— October 31, 2017 —
Editor’s Note: On this blog, I refer to my wife as “Dear Wife” (DW).
ate night. It’s a ritual that has become an institution in the Briggs household, established years before my Dear Wife and I became parents, consistently observed before we married, and eagerly anticipated when we were dating.
When I tell people that every other Thursday is reserved for date night with my partner in crime, I sometimes get a look of amazement as if once you say “I do”, date nights instantly become “We don’t”, occurring with the frequency of a Big Foot sighting…or a coast-to-coast total eclipse…or a Cubs World Series championship.
But ever since we married in 2009, DW and I have made time to date. Today (Halloween) triggered a flashback to the Halloween of 2015 when we observed date night by dancing the night away at a wickedly delightful fundraiser in Chicago known as the Big Orange Ball.
That year, we saved the date with our babysitter and stopped at Party City to buy the ingredients for our costumes: a tiara, a Day of the Dead hand fan, a cape, a top hat. DW got all dolled up as a flamenco dancer; I transformed into a ghoulishly undead gentleman. It was one of the few occasions where it took me longer to get ready than DW because of my makeup—not hers. (It’s hard to look undead.)
After eight years of date nights, from Halloween to in between, here are three reasons why date nights rule:
1. THEY HELP SOLVE THE PUZZLE OF DINNER.
Sometimes it feels like the purpose of marriage is to have someone in your life committed to helping you answer—’til death do you part—the most challenging question of our time: “What’s for dinner?”
Somehow we aren’t terribly indecisive about breakfast and lunch, but when it comes to dinner, we need IBM’s Watson to calculate the possibilities.
I thought I was alone in the struggle until I heard about a recipe book by Zach Golden titled What the F*@# Should I Make For Dinner? which seeks to be “your go-to guide to save you from headache, hunger, and your own wishy-washy self.” On date nights, this problem is easy to solve for. Thank you, Restaurants of America.
2. THEY CARVE OUT QUALITY TIME.
Like most families with a young child (or children), our day-to-day schedules are hectic. Weekdays start at 4:30 a.m. in the Briggs family and are filled with daycare drop-offs and pick-ups, commutes by train, deadlines at work, and calendars filled with meetings. In between the hustle and flow, DW and I catch up and connect, but date nights allow us to shut out the demands and distractions of the world and focus on one another for a few hours. I get to talk to the woman I met B.W.P. (Before We Were Parents), seeing who she is now and how her inner world is shifting. Quality time keeps our bond strong.
3. THEY STRENGTHEN MARRIAGE.
Trust me, research has the receipts on this. Harry Benson from the Marriage Foundation and Steve McKay from the University of Lincoln analyzed data for a group of nearly 10,000 couples with a young child to identify what effect, if any, date nights have on the odds of staying together or splitting up.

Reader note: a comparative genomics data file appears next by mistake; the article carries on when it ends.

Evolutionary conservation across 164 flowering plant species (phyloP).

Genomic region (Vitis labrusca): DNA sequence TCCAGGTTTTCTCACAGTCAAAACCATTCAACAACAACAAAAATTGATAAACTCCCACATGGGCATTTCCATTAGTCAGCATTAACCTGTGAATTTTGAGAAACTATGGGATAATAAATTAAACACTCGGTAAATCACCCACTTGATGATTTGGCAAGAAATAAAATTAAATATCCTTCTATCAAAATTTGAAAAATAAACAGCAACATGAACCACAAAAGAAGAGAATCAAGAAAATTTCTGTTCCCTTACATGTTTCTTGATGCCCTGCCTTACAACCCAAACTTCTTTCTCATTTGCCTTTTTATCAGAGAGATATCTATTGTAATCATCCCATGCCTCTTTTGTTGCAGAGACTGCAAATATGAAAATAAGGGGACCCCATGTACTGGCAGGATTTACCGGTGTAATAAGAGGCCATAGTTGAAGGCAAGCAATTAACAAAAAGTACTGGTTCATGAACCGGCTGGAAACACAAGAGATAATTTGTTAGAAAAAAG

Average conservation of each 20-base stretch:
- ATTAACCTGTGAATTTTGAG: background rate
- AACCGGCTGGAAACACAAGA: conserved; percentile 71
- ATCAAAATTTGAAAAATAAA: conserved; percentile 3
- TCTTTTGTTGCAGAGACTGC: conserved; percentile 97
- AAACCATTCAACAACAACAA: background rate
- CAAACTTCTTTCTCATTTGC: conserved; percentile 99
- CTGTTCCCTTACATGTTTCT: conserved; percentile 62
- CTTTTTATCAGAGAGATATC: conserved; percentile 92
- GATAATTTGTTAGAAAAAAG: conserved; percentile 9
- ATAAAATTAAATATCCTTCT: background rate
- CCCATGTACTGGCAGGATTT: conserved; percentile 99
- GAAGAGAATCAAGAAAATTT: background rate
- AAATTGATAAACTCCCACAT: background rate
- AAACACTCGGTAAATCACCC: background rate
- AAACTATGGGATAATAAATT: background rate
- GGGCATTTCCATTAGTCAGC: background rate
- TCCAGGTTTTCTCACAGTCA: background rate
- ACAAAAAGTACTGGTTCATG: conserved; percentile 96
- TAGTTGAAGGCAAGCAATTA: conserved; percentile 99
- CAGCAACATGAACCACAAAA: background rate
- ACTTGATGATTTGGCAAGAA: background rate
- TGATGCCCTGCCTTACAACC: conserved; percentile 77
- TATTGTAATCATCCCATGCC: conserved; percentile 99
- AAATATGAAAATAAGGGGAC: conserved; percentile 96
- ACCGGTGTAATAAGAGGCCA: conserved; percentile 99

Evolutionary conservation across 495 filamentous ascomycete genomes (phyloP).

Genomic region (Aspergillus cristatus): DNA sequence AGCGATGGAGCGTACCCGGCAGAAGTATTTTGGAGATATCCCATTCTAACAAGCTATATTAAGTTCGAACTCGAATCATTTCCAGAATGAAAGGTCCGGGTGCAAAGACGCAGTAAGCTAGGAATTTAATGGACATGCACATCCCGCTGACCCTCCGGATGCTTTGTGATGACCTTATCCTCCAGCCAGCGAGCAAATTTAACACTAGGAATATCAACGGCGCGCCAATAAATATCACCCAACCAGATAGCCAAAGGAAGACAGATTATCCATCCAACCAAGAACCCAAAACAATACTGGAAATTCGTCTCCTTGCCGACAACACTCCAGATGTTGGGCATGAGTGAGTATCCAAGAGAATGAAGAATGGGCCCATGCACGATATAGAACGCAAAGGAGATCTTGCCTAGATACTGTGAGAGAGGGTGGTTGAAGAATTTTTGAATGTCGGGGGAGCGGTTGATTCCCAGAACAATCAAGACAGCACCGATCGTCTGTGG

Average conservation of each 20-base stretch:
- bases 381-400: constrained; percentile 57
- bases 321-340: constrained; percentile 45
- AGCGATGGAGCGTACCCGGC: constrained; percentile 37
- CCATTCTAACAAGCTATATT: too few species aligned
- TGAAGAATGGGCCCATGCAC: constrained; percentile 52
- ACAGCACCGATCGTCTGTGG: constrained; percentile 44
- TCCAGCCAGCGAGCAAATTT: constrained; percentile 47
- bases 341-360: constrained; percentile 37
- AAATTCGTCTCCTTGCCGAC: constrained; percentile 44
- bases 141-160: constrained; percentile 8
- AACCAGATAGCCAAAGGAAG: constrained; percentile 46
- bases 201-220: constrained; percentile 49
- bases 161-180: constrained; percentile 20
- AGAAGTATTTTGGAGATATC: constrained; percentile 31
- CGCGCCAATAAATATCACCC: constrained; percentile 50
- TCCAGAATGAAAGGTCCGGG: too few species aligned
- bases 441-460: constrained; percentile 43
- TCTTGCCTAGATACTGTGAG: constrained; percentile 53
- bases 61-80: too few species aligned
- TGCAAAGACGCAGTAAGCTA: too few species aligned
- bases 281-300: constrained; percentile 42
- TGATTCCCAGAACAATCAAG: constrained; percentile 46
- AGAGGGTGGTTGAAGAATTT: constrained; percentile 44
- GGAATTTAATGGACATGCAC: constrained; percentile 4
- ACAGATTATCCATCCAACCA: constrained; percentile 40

The frequency of date nights across the couples broke down as follows:
- once a week or more: 11 percent
- once a month: 30 percent
- less often than once a month: 23 percent
- hardly ever: 36 percent
Over a ten-year period, the married couples who observed date night once a month had the highest odds of staying together compared to the other groups.
Surprisingly, the study’s finding only held true for married couples, not cohabiting couples (more on that later).
“Compared to couples who ‘hardly ever’ went out, couples who went out weekly or more often were no more likely to stay together,” Benson and McKay noted in their 2016 report. “In other words, the relationship between how often couples go out and their likelihood of staying together is not linear. Going out more often does not help couples stay together.”
Once-a-month date nights may be the sweet spot because, as noted by The Knot, going out too often may be a buzzkill (e.g., the stress of planning, increased babysitter expenses, loss of personal downtime). Less may indeed be more, but twice a month works just fine for me and DW.
So there you have it. If you’re married, get out and do something new with your boo (dinner, movie, comedy club, concert, etc.). Once a month is all it takes.
Oh, and for that bit about couples who cohabitate? Benson and McKay put it this way: “By going out every so often, married couples reinforce the importance of their relationship. Because their relationship is founded on a clear public act of commitment, a night out together makes a statement about the nature of the relationship. Among cohabiting couples, where there is some element of ambiguity about the future of the relationship, a night out of any kind is simply a night out.”
Definitely something to think about—on your next night out.
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